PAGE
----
Yep, Sesame Street Now Has A Venture Fund

Collaborative Fund is bringing on a pretty big partner for a new seed-stage fund focused on improving children’s lives — and it’s not someone you’d expect to get into the venture capital game.

Craig Shapiro’s venture is launching a new $10 million fund that’s tied to Sesame Workshop, creator of Sesame Street and other children’s programming. The fund is primarily targeted at the seed stage, which the new venture will invest up to $1 million in, Shapiro said. Collaborative Fund will be leading the investments, while Sesame Workshop executives work in the selection process for the startups.

“[Our investments are going to be] seed investments in startups that are basically focused on some element of making kids stronger, smarter, kinder,” Shapiro said. “If something is endorsed by Sesame it brings tremendous legitimacy. That’s in part because they’re nonprofit, Sesame is the gold standard for anointing that something is safe for children. If you’re launching a toy or an app or a product or a service for kids, and you have the opportunity to bring Sesame and its brand into the fold, it gives it infinitely greater legitimacy. It’s what ESPN is to a sports fan or what Anthony Bourdain is to the food world.”

Some firms have a lot of value-add thanks to their additional staffing beyond just partners, Shapiro said. For a fund like this, Collaborative Fund is able to bring in a Sesame Street executive to help companies figure out how to solve some of their problems, he said.

“I think that by bringing a strategic partner in like Sesame, a very focused subset group of companies, it’s likely that they’re a number one if not top three strategic partner out there, and the nice thing about Sesame Street is it’s a nonprofit,” Shapiro said. “It’s non-threatening, it doesn’t limit a company’s options as it relates to exit opportunities.”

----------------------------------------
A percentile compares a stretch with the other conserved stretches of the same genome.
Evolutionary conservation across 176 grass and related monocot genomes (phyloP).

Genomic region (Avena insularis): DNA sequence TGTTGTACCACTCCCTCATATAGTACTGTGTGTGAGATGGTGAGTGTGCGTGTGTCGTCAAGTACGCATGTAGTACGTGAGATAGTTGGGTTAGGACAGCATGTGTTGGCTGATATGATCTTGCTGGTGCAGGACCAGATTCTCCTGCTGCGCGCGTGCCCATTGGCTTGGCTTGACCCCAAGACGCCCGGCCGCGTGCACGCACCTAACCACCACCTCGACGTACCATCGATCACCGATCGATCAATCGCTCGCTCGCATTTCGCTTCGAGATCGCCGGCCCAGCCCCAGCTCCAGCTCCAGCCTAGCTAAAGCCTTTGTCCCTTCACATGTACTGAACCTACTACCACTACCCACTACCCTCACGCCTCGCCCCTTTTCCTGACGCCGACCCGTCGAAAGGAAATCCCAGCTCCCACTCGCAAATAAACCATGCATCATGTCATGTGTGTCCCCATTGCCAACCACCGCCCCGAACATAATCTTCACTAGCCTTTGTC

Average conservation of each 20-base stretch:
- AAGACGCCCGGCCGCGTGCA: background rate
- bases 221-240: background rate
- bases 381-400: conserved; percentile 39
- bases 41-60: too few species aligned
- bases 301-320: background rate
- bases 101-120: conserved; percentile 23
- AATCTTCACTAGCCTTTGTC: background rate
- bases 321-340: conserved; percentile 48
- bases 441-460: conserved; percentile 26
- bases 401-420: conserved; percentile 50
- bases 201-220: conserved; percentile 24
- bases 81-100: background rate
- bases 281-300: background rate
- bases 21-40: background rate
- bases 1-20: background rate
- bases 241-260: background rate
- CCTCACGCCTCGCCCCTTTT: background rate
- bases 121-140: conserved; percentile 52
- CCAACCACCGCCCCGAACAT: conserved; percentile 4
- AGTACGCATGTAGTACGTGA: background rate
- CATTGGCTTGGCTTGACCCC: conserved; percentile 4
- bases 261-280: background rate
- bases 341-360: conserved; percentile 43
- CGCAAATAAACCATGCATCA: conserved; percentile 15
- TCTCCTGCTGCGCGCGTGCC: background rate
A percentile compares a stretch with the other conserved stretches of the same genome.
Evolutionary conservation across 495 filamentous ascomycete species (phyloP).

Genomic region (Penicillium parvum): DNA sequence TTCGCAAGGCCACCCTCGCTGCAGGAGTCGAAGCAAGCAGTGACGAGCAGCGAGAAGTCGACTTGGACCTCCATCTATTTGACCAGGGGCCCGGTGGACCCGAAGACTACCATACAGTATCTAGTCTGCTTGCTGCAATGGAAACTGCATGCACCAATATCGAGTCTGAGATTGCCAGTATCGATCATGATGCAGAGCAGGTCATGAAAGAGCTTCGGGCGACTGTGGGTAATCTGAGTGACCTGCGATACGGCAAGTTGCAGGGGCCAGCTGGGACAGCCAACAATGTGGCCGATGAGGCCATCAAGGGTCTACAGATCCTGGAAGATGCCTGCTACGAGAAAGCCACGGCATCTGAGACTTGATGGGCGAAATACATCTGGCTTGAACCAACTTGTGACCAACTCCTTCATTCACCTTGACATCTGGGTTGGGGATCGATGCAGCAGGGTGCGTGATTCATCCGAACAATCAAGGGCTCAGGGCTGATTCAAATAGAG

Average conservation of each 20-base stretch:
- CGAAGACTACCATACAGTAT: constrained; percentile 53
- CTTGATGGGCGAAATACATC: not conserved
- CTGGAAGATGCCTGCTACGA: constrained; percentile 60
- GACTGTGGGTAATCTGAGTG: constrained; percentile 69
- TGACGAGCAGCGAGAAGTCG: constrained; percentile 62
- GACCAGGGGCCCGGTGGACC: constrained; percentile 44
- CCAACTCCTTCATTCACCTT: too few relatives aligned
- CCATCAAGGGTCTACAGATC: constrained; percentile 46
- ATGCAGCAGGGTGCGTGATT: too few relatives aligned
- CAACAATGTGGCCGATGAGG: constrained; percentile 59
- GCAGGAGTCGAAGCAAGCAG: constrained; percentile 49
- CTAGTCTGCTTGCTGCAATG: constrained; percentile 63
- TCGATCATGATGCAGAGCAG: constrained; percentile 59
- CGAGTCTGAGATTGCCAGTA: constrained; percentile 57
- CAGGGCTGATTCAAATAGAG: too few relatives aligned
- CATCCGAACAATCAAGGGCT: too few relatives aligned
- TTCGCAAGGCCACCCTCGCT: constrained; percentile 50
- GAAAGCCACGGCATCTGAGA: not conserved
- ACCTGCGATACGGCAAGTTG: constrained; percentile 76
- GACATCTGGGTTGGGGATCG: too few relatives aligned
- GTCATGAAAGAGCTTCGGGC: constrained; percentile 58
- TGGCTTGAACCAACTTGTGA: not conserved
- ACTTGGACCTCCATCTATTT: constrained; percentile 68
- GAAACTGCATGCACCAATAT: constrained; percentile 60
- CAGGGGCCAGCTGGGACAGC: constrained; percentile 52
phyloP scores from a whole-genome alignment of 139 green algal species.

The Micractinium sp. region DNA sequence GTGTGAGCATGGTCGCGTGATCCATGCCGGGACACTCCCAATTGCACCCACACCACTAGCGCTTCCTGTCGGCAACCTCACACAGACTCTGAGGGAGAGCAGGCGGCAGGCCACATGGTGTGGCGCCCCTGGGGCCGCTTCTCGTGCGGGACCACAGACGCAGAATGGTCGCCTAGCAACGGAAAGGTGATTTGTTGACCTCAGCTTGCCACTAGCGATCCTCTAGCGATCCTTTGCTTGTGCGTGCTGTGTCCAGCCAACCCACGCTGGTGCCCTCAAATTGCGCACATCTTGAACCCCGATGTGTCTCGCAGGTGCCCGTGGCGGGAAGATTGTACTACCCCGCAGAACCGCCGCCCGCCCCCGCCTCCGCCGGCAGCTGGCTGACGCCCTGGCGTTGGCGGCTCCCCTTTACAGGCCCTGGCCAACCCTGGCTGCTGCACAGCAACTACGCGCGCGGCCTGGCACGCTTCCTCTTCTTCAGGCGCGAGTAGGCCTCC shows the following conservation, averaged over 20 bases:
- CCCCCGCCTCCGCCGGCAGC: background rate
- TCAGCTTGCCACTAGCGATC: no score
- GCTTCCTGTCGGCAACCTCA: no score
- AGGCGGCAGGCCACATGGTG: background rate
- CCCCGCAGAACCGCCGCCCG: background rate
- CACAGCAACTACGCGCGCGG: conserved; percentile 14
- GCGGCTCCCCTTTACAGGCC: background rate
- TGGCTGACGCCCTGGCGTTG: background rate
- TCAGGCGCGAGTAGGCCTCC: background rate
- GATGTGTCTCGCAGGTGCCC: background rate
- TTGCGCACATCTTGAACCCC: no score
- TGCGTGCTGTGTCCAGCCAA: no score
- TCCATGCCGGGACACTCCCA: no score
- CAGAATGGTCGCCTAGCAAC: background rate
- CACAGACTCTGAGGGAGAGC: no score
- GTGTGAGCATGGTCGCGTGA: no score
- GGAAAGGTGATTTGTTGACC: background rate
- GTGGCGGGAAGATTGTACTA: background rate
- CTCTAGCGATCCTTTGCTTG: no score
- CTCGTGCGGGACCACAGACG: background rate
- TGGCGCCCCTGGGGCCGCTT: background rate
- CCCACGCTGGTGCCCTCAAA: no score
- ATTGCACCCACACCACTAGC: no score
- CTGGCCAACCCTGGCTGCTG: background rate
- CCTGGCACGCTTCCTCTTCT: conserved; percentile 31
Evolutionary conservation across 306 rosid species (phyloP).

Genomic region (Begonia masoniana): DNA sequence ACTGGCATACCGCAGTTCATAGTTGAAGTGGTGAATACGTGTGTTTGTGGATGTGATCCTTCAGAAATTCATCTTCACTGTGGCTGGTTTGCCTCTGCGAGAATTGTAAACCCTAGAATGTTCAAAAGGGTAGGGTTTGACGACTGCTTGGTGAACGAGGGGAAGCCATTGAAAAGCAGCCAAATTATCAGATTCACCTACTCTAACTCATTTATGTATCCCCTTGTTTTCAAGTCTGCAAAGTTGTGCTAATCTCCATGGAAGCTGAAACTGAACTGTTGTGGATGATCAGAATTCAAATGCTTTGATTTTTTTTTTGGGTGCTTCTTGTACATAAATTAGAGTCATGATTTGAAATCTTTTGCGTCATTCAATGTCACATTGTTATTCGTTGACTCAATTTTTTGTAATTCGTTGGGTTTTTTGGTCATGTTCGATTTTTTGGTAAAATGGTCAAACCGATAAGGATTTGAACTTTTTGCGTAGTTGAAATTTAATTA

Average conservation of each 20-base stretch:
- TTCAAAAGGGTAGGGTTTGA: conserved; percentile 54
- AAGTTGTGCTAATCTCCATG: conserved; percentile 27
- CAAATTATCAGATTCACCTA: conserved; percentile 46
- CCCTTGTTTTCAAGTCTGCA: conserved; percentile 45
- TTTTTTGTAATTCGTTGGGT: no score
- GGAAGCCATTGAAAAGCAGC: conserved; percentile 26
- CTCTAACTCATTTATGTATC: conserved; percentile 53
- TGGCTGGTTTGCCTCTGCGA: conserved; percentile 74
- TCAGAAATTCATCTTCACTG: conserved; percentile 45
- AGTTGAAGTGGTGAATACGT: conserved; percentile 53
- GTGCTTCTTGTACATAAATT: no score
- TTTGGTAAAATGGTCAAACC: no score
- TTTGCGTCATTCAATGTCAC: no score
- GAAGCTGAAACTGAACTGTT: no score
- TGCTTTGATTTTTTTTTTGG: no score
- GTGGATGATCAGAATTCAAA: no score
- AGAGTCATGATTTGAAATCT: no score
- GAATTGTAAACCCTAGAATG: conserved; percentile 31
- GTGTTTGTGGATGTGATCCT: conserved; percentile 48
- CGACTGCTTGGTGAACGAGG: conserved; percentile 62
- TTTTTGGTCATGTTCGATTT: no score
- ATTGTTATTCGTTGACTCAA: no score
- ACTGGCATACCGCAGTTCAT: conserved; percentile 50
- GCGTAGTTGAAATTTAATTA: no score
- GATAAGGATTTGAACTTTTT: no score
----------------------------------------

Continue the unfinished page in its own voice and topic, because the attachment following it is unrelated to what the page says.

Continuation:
Collaborative Fund, while investing often in companies that aim for social good, is still a fund looking for a financial return — and that doesn’t necessarily exclude how this fund is going to work. The startups still have to represent some potential financial opportunity to cross the threshold, Shapiro said.

Collaborative Fund has already invested in a few companies that might fit the portfolio of companies in which the new fund is looking to invest. He pointed to a few examples in Collaborative Fund’s portfolio, like Revolution Foods — which looks to replace the food in public schools around the country with healthier options. Another, he said, was Hopscotch, a startup that looks to teach children how to code without having to type words.

This isn’t the only fund that is necessarily focused on startups that look to improve children’s lives. There are funds like Owl Ventures, which invests in startups looking to change education, and Imagine K-12, an accelerator for education tech startups. But it would seem there hasn’t been something of the form of this new fund — much less one that involves Sesame Street.

“I think there’s opportunities for us to be somewhat contrarian and invest in areas that are underserved,” he said. “There are so many funds that are saying, oh, VR is the next hot thing, or drones, let’s create a fund just focused on drones. I just think there [are a lot] of investors chasing those hot areas. But you’ll see us investing in areas that are a bit underserved so that gives us a chance to have a competitive advantage.”